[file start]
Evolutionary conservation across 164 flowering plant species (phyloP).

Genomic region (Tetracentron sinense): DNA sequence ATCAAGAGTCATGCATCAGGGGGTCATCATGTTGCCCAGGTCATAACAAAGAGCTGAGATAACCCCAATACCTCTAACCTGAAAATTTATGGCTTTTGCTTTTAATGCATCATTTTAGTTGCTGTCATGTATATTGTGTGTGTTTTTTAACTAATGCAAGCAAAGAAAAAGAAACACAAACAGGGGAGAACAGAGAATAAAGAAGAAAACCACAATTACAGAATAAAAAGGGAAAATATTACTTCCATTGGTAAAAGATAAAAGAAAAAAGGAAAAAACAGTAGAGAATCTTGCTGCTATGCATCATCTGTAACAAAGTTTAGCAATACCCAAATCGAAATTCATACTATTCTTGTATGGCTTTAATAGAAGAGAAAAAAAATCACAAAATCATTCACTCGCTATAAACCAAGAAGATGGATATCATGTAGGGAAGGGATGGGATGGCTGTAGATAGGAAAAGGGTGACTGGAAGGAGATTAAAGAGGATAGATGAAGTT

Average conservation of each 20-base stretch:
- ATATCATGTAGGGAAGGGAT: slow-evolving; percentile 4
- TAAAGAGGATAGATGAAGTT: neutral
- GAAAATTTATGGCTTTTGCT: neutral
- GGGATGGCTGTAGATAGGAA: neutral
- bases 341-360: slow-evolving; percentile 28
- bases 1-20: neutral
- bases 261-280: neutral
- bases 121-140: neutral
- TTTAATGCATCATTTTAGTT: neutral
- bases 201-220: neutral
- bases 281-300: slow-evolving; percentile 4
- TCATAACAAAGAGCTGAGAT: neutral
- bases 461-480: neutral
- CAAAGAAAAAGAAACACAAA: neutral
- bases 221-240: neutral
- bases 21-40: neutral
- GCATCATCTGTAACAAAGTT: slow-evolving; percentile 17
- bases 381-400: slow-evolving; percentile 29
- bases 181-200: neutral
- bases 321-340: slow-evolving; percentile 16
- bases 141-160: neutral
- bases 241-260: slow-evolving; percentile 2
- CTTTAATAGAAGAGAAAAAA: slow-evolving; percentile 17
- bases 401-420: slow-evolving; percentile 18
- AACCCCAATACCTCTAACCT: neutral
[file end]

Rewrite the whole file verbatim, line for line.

Evolutionary conservation across 164 flowering plant species (phyloP).

Genomic region (Tetracentron sinense): DNA sequence ATCAAGAGTCATGCATCAGGGGGTCATCATGTTGCCCAGGTCATAACAAAGAGCTGAGATAACCCCAATACCTCTAACCTGAAAATTTATGGCTTTTGCTTTTAATGCATCATTTTAGTTGCTGTCATGTATATTGTGTGTGTTTTTTAACTAATGCAAGCAAAGAAAAAGAAACACAAACAGGGGAGAACAGAGAATAAAGAAGAAAACCACAATTACAGAATAAAAAGGGAAAATATTACTTCCATTGGTAAAAGATAAAAGAAAAAAGGAAAAAACAGTAGAGAATCTTGCTGCTATGCATCATCTGTAACAAAGTTTAGCAATACCCAAATCGAAATTCATACTATTCTTGTATGGCTTTAATAGAAGAGAAAAAAAATCACAAAATCATTCACTCGCTATAAACCAAGAAGATGGATATCATGTAGGGAAGGGATGGGATGGCTGTAGATAGGAAAAGGGTGACTGGAAGGAGATTAAAGAGGATAGATGAAGTT

Average conservation of each 20-base stretch:
- ATATCATGTAGGGAAGGGAT: slow-evolving; percentile 4
- TAAAGAGGATAGATGAAGTT: neutral
- GAAAATTTATGGCTTTTGCT: neutral
- GGGATGGCTGTAGATAGGAA: neutral
- bases 341-360: slow-evolving; percentile 28
- bases 1-20: neutral
- bases 261-280: neutral
- bases 121-140: neutral
- TTTAATGCATCATTTTAGTT: neutral
- bases 201-220: neutral
- bases 281-300: slow-evolving; percentile 4
- TCATAACAAAGAGCTGAGAT: neutral
- bases 461-480: neutral
- CAAAGAAAAAGAAACACAAA: neutral
- bases 221-240: neutral
- bases 21-40: neutral
- GCATCATCTGTAACAAAGTT: slow-evolving; percentile 17
- bases 381-400: slow-evolving; percentile 29
- bases 181-200: neutral
- bases 321-340: slow-evolving; percentile 16
- bases 141-160: neutral
- bases 241-260: slow-evolving; percentile 2
- CTTTAATAGAAGAGAAAAAA: slow-evolving; percentile 17
- bases 401-420: slow-evolving; percentile 18
- AACCCCAATACCTCTAACCT: neutral